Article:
“It goes back to my days when I was CEO between 1999 and 2006 that the GIA and HRD had almost similar grading standards. Sometimes we were even stricter. We had 260 staff when I left, now they have 26. Today arguing that GIA-HRD would be a close call is totally beside reality. Further, nobody says that they have to be the same. The most important is that you are transparent about what you do. Further, it can never be an argument that you have to mislead to remain competitive or not make a loss or stay in business. This is simply unethical and not done."

HRD Antwerp is said to have been too lenient when it assessed diamonds with reports suggesting that it adjusted cut grading standards so that more diamonds received an excellent grade; what are the best standards?

I believe this is a semantic discussion, and I also understand HRD’s position in this matter back down in 2017. For many years HRD for the highest grade in certain aspects of the 4th C "CUT" used only the words "very good" whereas most other labs in the world for the same stone would give the word "excellent".

HRD changed then that terminology but didn't do that in agreement with the IDC to which it adhered. HRD should have been transparent about this towards clients and not referred anymore to the IDC.

Again, this is the same issue of transparency in which HRD regrettably failed. On the principle itself in my opinion they were right. There is no reason to downgrade yourself compared to other, often less stringent and commercial Labs. But they should have disclosed it.

Why is it important to uphold higher standards of grading?

Well, that's simple. We live in the age of the consumer; it is the consumer who dictates how the quality of our products needs to be. It is for the consumer that does not want blood diamonds. It is the consumer that insists on knowing the origin of diamonds; it is the consumer that does not accept products made in labour conditions which do not comply with a certain standard or with minimal wages, which are far below acceptable norms.

Nobody argues that HRD Antwerp has to have the highest standards in the world. However, what is questionable is that you are not transparent about your standards and that you create the perception that you are a AAA Lab equivalent to the GIA, whereas in reality, you are simply taking over their results automatically and you give a double upgrade. That is deceiving the consumer, which in today's norms is a very questionable practice.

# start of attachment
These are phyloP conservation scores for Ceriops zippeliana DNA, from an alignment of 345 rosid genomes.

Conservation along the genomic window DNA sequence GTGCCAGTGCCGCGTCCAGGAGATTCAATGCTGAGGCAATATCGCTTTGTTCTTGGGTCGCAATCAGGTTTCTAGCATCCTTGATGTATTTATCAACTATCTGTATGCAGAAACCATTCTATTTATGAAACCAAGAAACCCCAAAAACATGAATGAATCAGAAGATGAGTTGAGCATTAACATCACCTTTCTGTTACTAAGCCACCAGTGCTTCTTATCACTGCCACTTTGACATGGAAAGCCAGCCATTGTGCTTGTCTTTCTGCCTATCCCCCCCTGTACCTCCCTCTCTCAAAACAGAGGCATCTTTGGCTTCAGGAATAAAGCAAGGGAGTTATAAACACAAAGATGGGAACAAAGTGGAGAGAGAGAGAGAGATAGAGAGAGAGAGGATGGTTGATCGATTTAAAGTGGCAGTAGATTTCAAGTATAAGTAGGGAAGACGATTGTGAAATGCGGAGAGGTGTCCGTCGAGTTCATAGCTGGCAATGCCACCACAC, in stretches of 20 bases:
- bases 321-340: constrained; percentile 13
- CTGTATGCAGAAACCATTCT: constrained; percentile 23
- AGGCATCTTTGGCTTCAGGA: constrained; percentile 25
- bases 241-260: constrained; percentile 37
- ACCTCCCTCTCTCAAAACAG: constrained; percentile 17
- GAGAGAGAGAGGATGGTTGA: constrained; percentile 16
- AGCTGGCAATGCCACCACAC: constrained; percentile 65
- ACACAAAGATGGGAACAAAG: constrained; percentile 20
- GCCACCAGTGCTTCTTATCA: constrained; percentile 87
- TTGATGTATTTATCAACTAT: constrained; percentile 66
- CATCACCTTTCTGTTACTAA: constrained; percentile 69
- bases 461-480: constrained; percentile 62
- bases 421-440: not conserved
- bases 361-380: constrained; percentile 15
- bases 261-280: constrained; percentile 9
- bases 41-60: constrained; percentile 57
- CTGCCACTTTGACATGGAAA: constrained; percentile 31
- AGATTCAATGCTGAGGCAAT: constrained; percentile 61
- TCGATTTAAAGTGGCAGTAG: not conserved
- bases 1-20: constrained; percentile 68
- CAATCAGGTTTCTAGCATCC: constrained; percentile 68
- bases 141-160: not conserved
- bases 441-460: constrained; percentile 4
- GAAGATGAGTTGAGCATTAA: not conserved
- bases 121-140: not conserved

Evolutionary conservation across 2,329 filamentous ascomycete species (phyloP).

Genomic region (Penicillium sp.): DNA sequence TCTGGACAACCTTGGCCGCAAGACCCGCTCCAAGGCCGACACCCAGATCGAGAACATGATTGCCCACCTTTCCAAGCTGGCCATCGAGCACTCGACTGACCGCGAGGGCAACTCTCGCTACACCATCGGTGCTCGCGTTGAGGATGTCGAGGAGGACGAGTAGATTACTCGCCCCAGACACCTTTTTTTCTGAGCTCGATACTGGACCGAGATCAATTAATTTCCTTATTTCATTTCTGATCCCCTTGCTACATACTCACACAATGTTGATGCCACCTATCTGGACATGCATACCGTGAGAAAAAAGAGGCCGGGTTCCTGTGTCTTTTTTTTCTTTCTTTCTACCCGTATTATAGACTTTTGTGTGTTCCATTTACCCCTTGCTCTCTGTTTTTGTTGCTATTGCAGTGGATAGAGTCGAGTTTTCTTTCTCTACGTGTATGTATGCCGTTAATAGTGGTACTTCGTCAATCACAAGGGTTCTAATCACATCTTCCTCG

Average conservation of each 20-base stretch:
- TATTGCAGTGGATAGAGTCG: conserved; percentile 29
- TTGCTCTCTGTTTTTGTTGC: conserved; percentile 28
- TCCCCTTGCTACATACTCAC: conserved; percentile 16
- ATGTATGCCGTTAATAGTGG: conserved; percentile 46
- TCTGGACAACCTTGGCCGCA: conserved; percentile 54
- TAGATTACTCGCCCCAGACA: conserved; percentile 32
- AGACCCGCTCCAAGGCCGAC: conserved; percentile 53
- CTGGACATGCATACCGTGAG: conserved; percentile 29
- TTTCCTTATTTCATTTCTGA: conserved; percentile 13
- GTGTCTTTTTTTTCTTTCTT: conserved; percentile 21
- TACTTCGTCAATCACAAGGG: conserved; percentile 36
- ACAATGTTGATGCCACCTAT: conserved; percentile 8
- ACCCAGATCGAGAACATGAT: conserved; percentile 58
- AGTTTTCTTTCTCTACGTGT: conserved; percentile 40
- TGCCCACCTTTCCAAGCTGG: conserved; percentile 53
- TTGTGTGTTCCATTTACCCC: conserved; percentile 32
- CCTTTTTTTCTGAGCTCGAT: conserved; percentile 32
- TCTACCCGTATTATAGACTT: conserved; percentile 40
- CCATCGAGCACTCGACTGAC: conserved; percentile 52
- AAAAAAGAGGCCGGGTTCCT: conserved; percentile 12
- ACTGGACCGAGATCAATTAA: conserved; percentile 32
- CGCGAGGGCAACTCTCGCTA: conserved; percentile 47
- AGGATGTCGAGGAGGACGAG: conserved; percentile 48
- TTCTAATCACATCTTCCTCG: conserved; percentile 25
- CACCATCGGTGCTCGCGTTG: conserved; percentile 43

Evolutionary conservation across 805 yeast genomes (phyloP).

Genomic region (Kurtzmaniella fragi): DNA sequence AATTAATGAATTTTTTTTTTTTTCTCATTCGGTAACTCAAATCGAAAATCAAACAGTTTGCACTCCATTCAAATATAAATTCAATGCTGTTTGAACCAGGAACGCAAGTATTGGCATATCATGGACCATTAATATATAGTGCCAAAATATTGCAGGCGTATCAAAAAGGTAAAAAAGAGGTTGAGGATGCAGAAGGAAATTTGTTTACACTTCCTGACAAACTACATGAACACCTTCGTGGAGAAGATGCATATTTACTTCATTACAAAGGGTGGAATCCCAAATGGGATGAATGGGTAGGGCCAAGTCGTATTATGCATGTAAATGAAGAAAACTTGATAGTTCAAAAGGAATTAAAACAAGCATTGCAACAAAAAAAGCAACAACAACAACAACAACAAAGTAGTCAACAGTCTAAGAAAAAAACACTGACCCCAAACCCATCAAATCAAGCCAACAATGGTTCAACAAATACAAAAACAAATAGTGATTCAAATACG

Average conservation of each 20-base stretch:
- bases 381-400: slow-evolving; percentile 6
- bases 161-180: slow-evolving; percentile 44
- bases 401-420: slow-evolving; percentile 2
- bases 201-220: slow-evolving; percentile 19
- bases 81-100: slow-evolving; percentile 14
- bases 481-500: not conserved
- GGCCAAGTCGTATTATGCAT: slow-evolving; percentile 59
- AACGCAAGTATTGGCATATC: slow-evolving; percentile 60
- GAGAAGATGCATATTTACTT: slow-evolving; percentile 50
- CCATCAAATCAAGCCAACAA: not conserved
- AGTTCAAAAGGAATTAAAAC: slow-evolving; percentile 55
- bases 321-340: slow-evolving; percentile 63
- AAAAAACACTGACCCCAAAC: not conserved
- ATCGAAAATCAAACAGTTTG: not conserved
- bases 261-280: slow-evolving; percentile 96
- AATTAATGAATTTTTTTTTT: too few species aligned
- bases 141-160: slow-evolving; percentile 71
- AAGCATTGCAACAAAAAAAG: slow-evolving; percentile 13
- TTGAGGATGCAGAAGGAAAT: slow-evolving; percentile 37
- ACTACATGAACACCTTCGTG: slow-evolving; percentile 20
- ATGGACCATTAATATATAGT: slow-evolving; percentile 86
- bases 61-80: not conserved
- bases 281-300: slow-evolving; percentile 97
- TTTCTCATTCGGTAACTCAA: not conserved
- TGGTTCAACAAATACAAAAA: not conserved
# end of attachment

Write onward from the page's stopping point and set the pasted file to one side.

How are diamonds graded?

In diamond grading, there are the 4 C’s. So, every laboratory grades according to the 4 C’s. The Rapaport price list is based on these 4 C’s.

Of course, laboratories will have to own grading standards, and obviously, they will differ whether you are grading loose diamonds, or when you are grading diamonds set in jewellery. 

The first will always be more stringent than the second because, with loose diamonds, you can use a microscope which allows you to see the entire stone whereas when set in jewellery you cannot.

What is however of the utmost importance is that the consumer, and in his place the retailer knows who you are and can trust the results of your laboratory.

So again, it all comes down to transparency. If like HRD Antwerp you present yourself as the leading European certification institution, then you create the perception with the retailer and the consumer, that you are indeed strictly and objectively and consistently grading each diamond that enters your lab up to the highest possible standards. So, if in reality, you are not doing that and you are just giving automatic upgrades then you are not a laboratory anymore, but you are a printing company.  I can only call upon the Board of Directors of AWDC-HRD to take appropriate measures, including revoking the protocol, and this is pending the judicial investigation and possible liability claims.

Mathew Nyaungwa, Editor in Chief of the African Bureau, Rough&Polished